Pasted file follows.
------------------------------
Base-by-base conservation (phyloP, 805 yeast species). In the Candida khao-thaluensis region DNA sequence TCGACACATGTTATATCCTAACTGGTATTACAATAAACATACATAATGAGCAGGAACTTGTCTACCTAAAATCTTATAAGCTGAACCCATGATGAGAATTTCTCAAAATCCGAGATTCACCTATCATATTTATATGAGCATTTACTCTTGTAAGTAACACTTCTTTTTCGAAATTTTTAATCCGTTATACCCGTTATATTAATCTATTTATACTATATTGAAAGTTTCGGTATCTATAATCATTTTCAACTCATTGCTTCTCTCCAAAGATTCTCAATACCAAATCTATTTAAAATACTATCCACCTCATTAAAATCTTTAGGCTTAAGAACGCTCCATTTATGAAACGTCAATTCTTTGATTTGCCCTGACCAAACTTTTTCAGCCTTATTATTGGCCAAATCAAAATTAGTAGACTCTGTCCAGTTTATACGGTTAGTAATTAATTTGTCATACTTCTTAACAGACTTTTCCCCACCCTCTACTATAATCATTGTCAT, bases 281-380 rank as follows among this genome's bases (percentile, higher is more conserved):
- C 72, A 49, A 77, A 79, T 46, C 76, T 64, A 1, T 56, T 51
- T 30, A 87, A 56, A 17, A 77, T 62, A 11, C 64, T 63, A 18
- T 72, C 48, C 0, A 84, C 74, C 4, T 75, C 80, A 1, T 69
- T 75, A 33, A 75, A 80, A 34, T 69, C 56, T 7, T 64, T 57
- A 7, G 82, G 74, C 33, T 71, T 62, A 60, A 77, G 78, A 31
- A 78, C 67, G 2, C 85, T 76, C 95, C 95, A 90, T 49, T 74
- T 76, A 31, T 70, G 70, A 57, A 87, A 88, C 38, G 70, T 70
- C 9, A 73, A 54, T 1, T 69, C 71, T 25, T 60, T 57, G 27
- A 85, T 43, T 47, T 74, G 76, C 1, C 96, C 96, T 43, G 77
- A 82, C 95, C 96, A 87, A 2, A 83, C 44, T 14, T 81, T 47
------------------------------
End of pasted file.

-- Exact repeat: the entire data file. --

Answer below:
Base-by-base conservation (phyloP, 805 yeast species). In the Candida khao-thaluensis region DNA sequence TCGACACATGTTATATCCTAACTGGTATTACAATAAACATACATAATGAGCAGGAACTTGTCTACCTAAAATCTTATAAGCTGAACCCATGATGAGAATTTCTCAAAATCCGAGATTCACCTATCATATTTATATGAGCATTTACTCTTGTAAGTAACACTTCTTTTTCGAAATTTTTAATCCGTTATACCCGTTATATTAATCTATTTATACTATATTGAAAGTTTCGGTATCTATAATCATTTTCAACTCATTGCTTCTCTCCAAAGATTCTCAATACCAAATCTATTTAAAATACTATCCACCTCATTAAAATCTTTAGGCTTAAGAACGCTCCATTTATGAAACGTCAATTCTTTGATTTGCCCTGACCAAACTTTTTCAGCCTTATTATTGGCCAAATCAAAATTAGTAGACTCTGTCCAGTTTATACGGTTAGTAATTAATTTGTCATACTTCTTAACAGACTTTTCCCCACCCTCTACTATAATCATTGTCAT, bases 281-380 rank as follows among this genome's bases (percentile, higher is more conserved):
- C 72, A 49, A 77, A 79, T 46, C 76, T 64, A 1, T 56, T 51
- T 30, A 87, A 56, A 17, A 77, T 62, A 11, C 64, T 63, A 18
- T 72, C 48, C 0, A 84, C 74, C 4, T 75, C 80, A 1, T 69
- T 75, A 33, A 75, A 80, A 34, T 69, C 56, T 7, T 64, T 57
- A 7, G 82, G 74, C 33, T 71, T 62, A 60, A 77, G 78, A 31
- A 78, C 67, G 2, C 85, T 76, C 95, C 95, A 90, T 49, T 74
- T 76, A 31, T 70, G 70, A 57, A 87, A 88, C 38, G 70, T 70
- C 9, A 73, A 54, T 1, T 69, C 71, T 25, T 60, T 57, G 27
- A 85, T 43, T 47, T 74, G 76, C 1, C 96, C 96, T 43, G 77
- A 82, C 95, C 96, A 87, A 2, A 83, C 44, T 14, T 81, T 47